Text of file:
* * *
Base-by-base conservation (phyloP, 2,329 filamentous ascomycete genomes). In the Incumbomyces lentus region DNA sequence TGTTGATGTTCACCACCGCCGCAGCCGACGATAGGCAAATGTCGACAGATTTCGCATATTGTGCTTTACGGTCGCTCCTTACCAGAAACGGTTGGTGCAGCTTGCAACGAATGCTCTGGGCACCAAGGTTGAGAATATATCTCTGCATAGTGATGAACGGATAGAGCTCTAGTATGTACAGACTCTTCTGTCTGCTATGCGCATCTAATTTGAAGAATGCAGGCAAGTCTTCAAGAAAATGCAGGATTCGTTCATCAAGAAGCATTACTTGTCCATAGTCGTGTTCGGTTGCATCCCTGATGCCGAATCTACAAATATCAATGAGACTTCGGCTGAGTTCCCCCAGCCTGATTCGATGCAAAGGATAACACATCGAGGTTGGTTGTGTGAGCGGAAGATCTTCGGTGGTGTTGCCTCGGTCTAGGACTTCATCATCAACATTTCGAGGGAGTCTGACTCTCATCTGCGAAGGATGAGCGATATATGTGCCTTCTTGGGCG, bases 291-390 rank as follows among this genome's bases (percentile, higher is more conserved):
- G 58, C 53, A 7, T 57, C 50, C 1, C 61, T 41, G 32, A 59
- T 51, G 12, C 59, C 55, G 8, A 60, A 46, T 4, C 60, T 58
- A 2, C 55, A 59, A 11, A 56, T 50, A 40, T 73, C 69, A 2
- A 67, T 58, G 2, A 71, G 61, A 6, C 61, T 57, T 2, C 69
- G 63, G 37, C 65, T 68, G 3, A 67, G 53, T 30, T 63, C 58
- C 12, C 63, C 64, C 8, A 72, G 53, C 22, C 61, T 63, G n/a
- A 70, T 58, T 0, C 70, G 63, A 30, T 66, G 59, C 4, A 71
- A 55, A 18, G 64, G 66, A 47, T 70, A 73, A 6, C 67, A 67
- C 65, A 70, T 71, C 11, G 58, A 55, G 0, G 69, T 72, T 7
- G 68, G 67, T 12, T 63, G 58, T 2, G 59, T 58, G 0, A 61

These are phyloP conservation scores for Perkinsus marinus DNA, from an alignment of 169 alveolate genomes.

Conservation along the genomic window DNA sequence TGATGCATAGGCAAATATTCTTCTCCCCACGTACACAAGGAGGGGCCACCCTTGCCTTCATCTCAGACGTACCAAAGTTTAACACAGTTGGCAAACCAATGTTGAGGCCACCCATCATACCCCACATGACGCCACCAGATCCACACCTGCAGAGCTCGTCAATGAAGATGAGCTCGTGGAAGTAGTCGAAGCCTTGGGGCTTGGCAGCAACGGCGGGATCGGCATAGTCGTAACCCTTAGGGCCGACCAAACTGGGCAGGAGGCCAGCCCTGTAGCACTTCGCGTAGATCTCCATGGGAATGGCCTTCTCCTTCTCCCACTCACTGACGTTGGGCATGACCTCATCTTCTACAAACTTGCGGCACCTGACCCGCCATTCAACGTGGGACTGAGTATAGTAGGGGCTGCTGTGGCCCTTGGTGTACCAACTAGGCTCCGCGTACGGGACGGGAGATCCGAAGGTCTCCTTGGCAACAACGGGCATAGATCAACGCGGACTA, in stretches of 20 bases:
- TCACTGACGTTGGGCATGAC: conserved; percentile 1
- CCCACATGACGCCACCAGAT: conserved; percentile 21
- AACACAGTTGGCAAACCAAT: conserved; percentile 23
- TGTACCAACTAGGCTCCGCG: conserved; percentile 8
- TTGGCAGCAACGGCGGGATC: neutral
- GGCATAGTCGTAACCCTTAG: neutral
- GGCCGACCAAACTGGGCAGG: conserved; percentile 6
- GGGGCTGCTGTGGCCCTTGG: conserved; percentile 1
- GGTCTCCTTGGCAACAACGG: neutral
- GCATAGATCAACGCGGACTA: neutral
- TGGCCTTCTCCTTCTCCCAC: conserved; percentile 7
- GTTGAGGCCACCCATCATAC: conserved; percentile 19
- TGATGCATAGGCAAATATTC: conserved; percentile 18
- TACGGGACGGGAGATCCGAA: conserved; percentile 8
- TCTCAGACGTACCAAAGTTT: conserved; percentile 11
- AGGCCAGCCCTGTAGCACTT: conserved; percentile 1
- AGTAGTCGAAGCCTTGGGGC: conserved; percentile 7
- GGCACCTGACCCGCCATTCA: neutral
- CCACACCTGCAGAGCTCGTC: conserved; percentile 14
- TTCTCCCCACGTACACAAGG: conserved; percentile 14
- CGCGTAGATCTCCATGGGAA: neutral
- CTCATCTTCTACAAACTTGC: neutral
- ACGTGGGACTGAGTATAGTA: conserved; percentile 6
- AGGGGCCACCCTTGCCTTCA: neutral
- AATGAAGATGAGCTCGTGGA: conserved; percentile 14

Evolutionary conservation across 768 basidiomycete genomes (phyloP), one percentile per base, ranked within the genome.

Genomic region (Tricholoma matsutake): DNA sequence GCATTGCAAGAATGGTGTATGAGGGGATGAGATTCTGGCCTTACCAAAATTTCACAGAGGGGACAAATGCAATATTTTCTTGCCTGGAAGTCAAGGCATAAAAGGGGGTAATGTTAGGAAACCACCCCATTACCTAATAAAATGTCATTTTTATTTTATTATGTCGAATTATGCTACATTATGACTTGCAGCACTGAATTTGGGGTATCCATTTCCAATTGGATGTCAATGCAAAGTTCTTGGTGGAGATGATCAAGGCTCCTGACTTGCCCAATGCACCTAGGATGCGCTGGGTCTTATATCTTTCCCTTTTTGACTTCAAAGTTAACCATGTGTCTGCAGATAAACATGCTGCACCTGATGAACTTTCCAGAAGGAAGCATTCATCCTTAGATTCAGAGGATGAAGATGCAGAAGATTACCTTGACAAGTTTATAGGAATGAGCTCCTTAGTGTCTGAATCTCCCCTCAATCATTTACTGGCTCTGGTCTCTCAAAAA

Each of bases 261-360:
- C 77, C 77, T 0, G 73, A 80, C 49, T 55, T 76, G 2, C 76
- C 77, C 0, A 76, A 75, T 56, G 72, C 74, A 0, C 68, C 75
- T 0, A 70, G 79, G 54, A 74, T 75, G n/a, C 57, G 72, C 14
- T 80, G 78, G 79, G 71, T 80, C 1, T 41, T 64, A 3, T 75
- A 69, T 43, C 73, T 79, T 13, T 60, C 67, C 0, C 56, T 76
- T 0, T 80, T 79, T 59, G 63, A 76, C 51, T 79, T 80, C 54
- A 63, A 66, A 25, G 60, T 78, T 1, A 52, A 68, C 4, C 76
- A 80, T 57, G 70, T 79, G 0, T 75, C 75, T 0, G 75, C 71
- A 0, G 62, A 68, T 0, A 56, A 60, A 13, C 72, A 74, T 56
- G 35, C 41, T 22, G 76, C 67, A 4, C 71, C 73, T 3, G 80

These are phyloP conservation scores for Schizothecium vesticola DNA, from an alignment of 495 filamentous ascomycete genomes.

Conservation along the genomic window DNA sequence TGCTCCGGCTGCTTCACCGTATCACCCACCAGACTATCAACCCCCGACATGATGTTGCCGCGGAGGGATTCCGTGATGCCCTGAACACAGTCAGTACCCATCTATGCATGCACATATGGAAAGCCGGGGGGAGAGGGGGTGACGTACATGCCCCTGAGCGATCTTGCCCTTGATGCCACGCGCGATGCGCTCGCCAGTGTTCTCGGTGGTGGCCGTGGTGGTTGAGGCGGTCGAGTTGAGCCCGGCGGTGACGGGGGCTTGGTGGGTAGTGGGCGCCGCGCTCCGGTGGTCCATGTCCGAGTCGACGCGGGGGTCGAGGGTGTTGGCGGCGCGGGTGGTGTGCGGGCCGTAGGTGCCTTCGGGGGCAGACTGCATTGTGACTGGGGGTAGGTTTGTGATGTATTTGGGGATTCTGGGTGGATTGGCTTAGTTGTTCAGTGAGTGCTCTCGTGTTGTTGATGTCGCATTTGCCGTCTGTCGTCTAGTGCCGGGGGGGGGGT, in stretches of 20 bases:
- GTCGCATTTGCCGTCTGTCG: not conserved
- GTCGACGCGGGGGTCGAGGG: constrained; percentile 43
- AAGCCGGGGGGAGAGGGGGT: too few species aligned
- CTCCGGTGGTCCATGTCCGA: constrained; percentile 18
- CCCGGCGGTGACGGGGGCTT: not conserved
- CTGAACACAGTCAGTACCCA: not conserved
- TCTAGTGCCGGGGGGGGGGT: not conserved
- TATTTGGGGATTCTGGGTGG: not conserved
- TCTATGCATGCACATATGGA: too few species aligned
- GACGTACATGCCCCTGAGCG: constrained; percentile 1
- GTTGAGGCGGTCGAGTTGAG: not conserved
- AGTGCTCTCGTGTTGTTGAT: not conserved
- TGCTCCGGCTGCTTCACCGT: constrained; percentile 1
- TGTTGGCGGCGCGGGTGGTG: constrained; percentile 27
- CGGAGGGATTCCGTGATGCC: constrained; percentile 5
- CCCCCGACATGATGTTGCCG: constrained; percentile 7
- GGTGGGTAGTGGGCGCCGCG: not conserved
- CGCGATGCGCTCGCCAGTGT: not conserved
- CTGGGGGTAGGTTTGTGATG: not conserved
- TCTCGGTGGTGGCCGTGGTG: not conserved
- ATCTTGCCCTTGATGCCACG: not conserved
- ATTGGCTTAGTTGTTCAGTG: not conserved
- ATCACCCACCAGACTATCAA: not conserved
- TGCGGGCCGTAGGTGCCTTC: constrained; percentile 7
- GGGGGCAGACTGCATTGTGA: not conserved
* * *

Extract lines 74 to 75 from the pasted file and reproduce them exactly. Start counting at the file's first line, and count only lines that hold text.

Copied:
- ATCTTGCCCTTGATGCCACG: not conserved
- ATTGGCTTAGTTGTTCAGTG: not conserved